Medical Harm: Historical, Conceptual and Ethical Dimensions of Iatrogenic Illness

Pirmais vāks
It is estimated that up to thirteen percent of hospital admissions result from the adverse effects of diagnosis or treatment, and that anywhere from 44,000 to 98,000 hospital deaths annually are the result of errors. The obligation to "do no harm" has been central to medical conduct since ancient times, yet iatrogenic illness and medical error have now come to be recognized as significant risk factors in health care delivery. This book integrates history, philosophy, medical ethics and empirical data to examine the concept and phenomenon of medical harm. Issues covered include medical error, appropriateness of care, acceptable risk and practitioner accountability, and recommendations for limiting iatrogenic harm.
 

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Atlasītās lappuses

Saturs

Divided loyalties harm to the profession vs harm to the patient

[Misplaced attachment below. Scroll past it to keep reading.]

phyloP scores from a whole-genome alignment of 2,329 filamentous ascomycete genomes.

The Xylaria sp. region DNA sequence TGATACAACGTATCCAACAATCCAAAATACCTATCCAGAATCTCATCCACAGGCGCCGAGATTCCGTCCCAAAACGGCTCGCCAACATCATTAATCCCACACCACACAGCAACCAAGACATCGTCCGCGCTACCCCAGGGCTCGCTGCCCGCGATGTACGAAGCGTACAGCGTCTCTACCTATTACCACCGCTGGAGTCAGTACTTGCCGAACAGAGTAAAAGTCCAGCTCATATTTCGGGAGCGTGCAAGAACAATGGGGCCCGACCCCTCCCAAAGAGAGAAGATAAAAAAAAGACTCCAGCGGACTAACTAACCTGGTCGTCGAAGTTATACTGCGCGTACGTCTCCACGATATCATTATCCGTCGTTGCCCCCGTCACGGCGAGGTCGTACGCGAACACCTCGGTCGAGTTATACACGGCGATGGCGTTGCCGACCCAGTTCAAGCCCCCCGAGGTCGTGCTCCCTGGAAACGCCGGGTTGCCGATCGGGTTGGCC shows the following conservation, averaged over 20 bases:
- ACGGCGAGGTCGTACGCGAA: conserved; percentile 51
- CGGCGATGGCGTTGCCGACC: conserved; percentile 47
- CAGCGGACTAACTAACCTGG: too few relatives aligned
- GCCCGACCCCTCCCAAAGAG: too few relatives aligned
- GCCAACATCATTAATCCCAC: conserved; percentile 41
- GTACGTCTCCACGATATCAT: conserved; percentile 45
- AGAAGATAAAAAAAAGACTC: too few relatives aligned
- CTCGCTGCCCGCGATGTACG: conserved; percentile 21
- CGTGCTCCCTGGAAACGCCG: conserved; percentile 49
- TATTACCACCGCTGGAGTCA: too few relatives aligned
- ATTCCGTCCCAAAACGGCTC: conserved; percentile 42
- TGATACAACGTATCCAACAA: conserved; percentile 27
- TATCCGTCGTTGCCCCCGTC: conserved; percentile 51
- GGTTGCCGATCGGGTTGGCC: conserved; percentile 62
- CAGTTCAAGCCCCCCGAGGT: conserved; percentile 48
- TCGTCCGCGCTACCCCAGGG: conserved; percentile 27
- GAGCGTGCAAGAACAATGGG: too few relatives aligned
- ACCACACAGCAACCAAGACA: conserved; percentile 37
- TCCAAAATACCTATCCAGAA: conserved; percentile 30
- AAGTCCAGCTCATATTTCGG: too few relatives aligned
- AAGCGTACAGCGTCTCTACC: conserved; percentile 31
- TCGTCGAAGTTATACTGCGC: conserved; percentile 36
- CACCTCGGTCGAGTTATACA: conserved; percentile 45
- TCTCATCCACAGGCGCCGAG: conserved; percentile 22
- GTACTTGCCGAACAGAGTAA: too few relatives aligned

21
Medical epistemology medical authority and shifting interpretations of beneficence and nonmaleficence
36
Medical harms and patients rights the democratization of medical morality
61
The moral basis of medicine why do no harm?
81
Due care as a specification of the duty to do no harm
100
Conceptual and ethical dimensions of medical harm
115
From hospitalism to nosocomial infection control
153
Adverse effects of drug treatment
175
Unnecessary surgery
194
The concept of appropriateness in patient care
213
Recommendations for limiting iatrogenic harm
230
Appendix
241
Bibliography
248
Index
271
Autortiesības

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Populāri fragmenti

263. lappuse - North American Symptomatic Carotid Endarterectomy Trial Collaborators. Beneficial effect of carotid endarterectomy in symptomatic patients with high-grade carotid stenosis. N Engl J Med 1991; 325: 445-53. 2. European Carotid Surgery Trialists
255. lappuse - European Carotid Surgery Trialists' Collaborative Group: MRC European Carotid Surgery Trial: Interim results for symptomatic patients with severe (70-99%) or with mild (0-29%) carotid stenosis. Lancet 337:1235-1243, 1991.

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